Fall always makes me want to create rich, hearty, warming dishes. The kind that cook for hours and make the house smell wonderful. Thick soups and meaty stews have always been my favorite and every time I bake a chicken, I make homemade chicken soup from the leftovers: simple and infinitely better than the canned stuff. And it keeps forever in the freezer. So when fall rolls around, I use that chicken soup for the base of all sorts of yummy dishes.
This chicken and gravy recipe is one of my favorites. If you know anything about making gravy, it generally contains three basic elements: fat, warm liquid, and a thickener. You warm the fat, whisk in the thickener – almost always flour – and whisk that mixture into the liquid, usually a broth of some sort, which brings more flavor to the party.
With this recipe, I use chicken soup as my liquid (plenty of flavor there already) and skip the fat. The soup has some already and really, the fat is mostly for flavor. So, the extra herbs and flavorings fill that niche. Then, since I want to keep my meals as Paleo as possible, instead of wheat flour, I use arrowroot flour.
Arrowroot looks a lot like a carrot with all the color sucked out (anyone else read Bunnicula as a kid? The vampire bunny who sucked all the color out of carrots?). It comes mainly from South America, where it has been a staple starch for thousands of years, but it’s also found in Chinese cuisine (and, accordingly, Asian grocery stores) and may be called “Chinese potato.”
While you can extract your own powder from a whole arrowroot, it’s easier to just buy the powder. Frankly, the powder is probably also easier to find than the whole vegetable anyway. However, when you buy the powder, do check to make sure that it’s 100% arrowroot. Some manufacturers add other starches, and that’s not what you want.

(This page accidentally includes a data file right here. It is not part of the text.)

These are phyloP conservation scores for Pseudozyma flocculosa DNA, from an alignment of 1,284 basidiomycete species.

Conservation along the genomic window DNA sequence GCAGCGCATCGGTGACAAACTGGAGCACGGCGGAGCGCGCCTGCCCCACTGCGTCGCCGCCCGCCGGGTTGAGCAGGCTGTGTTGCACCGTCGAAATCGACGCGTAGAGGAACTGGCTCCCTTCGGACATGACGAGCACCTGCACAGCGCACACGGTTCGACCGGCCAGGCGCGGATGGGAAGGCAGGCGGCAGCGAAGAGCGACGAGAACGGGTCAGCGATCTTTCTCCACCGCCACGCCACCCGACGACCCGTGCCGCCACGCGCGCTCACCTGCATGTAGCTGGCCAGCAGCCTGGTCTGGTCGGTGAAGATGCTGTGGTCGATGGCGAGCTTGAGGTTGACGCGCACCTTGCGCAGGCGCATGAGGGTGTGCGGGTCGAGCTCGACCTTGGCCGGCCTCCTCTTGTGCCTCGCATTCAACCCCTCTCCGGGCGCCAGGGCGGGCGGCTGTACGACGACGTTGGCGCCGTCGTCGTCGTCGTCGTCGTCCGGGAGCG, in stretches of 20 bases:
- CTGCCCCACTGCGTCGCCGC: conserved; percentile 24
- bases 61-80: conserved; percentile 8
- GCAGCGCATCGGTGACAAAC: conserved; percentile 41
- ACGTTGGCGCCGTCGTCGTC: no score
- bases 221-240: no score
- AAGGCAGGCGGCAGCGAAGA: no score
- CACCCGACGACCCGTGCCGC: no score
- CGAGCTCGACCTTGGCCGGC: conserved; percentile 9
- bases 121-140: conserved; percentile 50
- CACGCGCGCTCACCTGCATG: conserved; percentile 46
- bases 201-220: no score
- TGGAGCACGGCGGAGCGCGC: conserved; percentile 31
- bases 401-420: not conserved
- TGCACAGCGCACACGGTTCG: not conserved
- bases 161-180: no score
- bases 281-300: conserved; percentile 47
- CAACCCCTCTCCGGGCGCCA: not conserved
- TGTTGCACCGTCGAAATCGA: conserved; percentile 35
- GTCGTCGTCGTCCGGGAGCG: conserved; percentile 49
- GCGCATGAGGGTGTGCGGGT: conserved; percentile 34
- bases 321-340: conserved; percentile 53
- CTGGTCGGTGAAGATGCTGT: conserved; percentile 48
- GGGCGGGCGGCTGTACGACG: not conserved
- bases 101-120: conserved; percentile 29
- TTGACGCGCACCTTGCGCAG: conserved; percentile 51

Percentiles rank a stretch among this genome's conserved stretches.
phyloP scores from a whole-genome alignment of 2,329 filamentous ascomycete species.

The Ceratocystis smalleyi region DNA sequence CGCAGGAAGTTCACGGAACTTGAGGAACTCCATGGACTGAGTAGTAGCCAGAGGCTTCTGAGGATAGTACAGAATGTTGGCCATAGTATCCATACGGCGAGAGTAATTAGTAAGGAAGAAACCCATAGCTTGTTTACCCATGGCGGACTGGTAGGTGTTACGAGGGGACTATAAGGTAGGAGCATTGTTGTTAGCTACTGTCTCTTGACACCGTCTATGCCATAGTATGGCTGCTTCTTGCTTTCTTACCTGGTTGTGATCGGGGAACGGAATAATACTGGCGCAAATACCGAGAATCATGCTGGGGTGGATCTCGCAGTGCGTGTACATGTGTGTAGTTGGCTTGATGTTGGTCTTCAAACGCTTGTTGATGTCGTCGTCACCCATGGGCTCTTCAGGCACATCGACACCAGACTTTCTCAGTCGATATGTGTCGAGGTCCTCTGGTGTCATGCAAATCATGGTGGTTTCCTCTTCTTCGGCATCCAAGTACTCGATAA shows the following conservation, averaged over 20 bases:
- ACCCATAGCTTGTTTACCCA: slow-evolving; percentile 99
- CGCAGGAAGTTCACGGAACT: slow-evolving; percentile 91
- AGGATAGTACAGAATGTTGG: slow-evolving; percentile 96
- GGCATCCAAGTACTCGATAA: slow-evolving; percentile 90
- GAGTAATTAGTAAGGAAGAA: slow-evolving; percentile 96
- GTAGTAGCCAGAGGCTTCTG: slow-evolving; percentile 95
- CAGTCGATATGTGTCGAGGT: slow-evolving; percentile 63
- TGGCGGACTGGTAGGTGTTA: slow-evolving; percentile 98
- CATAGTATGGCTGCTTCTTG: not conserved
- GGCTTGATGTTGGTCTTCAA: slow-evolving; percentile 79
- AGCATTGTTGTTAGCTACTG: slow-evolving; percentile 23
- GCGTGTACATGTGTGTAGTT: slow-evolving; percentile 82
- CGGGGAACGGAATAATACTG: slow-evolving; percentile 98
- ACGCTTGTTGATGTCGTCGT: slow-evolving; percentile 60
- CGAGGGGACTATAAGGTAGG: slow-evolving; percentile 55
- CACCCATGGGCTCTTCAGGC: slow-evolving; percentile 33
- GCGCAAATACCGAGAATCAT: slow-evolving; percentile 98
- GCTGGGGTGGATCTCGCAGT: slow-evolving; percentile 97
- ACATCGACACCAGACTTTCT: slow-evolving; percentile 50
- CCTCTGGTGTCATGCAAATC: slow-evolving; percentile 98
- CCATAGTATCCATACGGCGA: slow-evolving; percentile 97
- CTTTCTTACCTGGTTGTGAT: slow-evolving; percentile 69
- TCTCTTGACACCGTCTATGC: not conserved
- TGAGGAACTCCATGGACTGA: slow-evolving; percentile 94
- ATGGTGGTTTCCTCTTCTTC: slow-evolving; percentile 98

Why is this starch better than wheat as a thickener? Well, arrowroot has been around a lot longer than wheat – it grows naturally – and is way easier to digest than a lot of other processed starches. Like with many Paleo choices, it comes down to making the better choice. And that’s arrowroot.
The great part is that arrowroot is almost totally without flavor so it won’t change the flavor of what you are making. And it will still help your dish to set up and give your gravy the creamy, thick texture you want in a hearty chicken and gravy dish.
After cooking in liquid for 8 hours, you chicken will be so tender it will practically fall apart. The herbs and spices will blend together into the rich broth and you’ll have a warm, hearty, fall dish to die for!
- 1 ¼ pounds boneless skinless chicken breasts
- ¼ tsp chili flakes
- 1/2 tsp onion powder
- 1/2 tsp garlic powder
- 1/4 tsp celery seeds
- 1/4 tsp dried thyme
- 1/4 tsp pepper
- ¼ tsp salt
- 3 tbsp arrowroot flour
- 1 ½ cup homemade chicken stock
- 1 cup water
- In a food processor place the arrowroot flour, garlic powder, onion powder, celery seeds, thyme, pepper and ¼ teaspoon of salt. Pulse a few times until powdered.
- In a slow cooker or a Dutch oven place the stock and add the arrowroot mixture. Whisk until combine. Season the chicken breast with pinch of salt and chili flakes and put them in a Dutch oven or slow cooker (no need to brown or pre-cook them). Cover with a lid and cook on low for 8 hours.
- Serve warm with your favorite side dishes.
|Vitamin A||11.1 µg|
|Vitamin C||0.6 mg|
|Folic Acid (B9)||18.3 µg|